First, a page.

The government yesterday put the final touches to its 1993 budget. Italy's credibility, the future of the lira (still outside the European exchange rate mechanism) and hopes for economic recovery depend upon its success, as well as on the even more painful and unpopular austerity measures.
But the prospect of a general strike against the measures is looming. Political groups and trade unions are proposing a welter of alternative measures. The crucial question is whether the government can stare down the protesters in the streets and the politicians who will try to water down its plans in parliament.
The hundreds of thousands of pensioners, factory workers and other fed-up Italians who have marched through the streets all around the country testify to widespread disaffection. But things are more complex than they seem.
Many of the more aggressive demonstrators have been extreme left-wingers who have remained politically inactive since the death of communism and have now exchanged ideology for more pragmatic concerns about pensions, health care and unfair taxes. As they return to the scene, fears are lurking that some might, as in the past, take to terrorism.
They have been joined by factory 'grassroots committees' and many other workers in protesting as much against the established trade unions as against the government. For the national trade union leaders, aware of what is at stake, have agreed to renounce wage-indexation.
Alarmed, the biggest and most left-wing trade union federation, the CGIL, has now proposed a nationwide general strike, clearly to try to reassert union control of the situation. The other two federations, the UIL and CISL, are thinking about it, and seem likely to agree.
But the disaffection in the streets goes even deeper. Many demonstrators and strikers would be more willing to pay up, they say, if they could believe it would do some good. 'These politicians are all corrupt,' growled a taxi- driver in Rome. 'They have ruined the country, why should we give them any more to put in their pockets?'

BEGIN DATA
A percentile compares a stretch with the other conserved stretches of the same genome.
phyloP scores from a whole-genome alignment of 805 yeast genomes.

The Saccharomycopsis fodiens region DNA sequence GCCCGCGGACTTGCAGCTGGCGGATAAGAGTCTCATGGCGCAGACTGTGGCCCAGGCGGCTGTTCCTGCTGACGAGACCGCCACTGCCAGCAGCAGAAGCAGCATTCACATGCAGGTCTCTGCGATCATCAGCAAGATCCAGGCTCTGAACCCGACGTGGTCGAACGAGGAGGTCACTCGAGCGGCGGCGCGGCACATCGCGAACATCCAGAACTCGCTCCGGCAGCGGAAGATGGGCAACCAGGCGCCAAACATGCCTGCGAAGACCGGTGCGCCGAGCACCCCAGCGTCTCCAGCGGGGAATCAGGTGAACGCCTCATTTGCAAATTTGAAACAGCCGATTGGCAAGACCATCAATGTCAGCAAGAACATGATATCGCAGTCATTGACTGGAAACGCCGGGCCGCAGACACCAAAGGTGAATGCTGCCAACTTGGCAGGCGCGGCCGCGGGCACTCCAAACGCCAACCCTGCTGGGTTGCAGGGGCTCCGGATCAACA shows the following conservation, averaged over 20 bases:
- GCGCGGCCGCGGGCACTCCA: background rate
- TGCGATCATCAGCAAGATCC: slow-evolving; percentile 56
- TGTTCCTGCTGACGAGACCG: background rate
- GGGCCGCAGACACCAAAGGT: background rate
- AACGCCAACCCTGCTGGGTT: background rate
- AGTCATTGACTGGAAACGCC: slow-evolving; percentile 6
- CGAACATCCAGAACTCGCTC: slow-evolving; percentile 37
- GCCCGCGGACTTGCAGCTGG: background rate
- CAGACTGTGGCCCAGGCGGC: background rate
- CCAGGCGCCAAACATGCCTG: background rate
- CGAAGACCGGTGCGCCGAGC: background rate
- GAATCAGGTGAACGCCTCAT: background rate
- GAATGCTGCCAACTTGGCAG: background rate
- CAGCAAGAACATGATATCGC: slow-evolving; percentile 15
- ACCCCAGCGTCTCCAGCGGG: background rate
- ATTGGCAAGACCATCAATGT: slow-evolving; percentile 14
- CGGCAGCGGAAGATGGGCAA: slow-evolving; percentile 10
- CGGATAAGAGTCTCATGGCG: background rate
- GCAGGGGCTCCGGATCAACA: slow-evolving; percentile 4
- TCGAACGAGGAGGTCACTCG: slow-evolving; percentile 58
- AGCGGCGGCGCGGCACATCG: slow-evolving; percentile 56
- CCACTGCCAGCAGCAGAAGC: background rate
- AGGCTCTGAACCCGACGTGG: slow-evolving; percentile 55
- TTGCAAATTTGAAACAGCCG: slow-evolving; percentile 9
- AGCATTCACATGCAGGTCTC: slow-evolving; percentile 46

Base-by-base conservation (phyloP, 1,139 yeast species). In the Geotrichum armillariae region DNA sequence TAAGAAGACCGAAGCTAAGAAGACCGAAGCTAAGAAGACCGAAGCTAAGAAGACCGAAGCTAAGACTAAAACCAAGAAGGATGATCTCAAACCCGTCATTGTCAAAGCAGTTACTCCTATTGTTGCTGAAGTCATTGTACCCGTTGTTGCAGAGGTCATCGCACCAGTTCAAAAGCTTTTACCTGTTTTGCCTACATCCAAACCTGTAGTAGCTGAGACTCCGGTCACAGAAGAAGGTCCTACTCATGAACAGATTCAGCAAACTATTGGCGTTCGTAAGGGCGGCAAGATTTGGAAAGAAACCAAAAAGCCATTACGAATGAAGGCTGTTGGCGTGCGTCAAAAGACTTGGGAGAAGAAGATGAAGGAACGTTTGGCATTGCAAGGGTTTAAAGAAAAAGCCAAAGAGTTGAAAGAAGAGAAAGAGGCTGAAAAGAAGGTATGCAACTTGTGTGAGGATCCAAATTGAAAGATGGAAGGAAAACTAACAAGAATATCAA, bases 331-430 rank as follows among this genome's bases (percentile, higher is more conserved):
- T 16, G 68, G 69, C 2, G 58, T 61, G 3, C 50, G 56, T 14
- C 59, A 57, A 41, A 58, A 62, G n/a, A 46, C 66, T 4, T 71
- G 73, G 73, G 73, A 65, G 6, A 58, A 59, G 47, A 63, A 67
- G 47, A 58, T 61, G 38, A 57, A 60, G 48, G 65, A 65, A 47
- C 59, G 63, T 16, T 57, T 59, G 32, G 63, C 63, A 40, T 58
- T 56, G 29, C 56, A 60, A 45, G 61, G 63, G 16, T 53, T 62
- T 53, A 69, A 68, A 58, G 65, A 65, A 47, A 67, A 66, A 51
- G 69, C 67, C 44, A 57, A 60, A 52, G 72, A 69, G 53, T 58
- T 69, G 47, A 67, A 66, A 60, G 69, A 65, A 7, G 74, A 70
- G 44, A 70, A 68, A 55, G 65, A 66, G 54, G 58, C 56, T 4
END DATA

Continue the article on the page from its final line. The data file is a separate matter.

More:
With a majority of only 16 in parliament, Mr Amato looks ill-equipped to withstand such opposition. He has already back-tracked once over some of his earlier measures. But the Prime Minister has served notice that he is going to get his way or resign - and there is nothing the discredited political parties fear more than a government crisis and the prospect of fresh elections.
And if any needed reminding of what could await them, local elections in Mantua on Sunday provided a sobering lesson. The maverick, secessionist Northern League won 34 per cent of the vote, roughly twice as much as the four government parties put together. Mantua is not representative of the country, but it was a shock for the established parties.
As the government prepares to push its measures through parliament, fresh calculations have revealed a shortfall of 10 trillion lire (about pounds 5bn) which will probably have to be made up for by further cuts or taxation. And rumours that the government was about to freeze part of everyone's bank account in preparation for a compulsory loan to the state had crowds queuing this week to empty their accounts.
Mr Amato was forced to give a public assurance on Tuesday that the government had no intention of touching their savings. 'Whoever stuffs their money under their mattress is doing something foolish,' he said. As if to prove his point, a pensioner who withdrew his savings and did precisely that woke up the next morning to find they had been chewed up by mice.Reuse content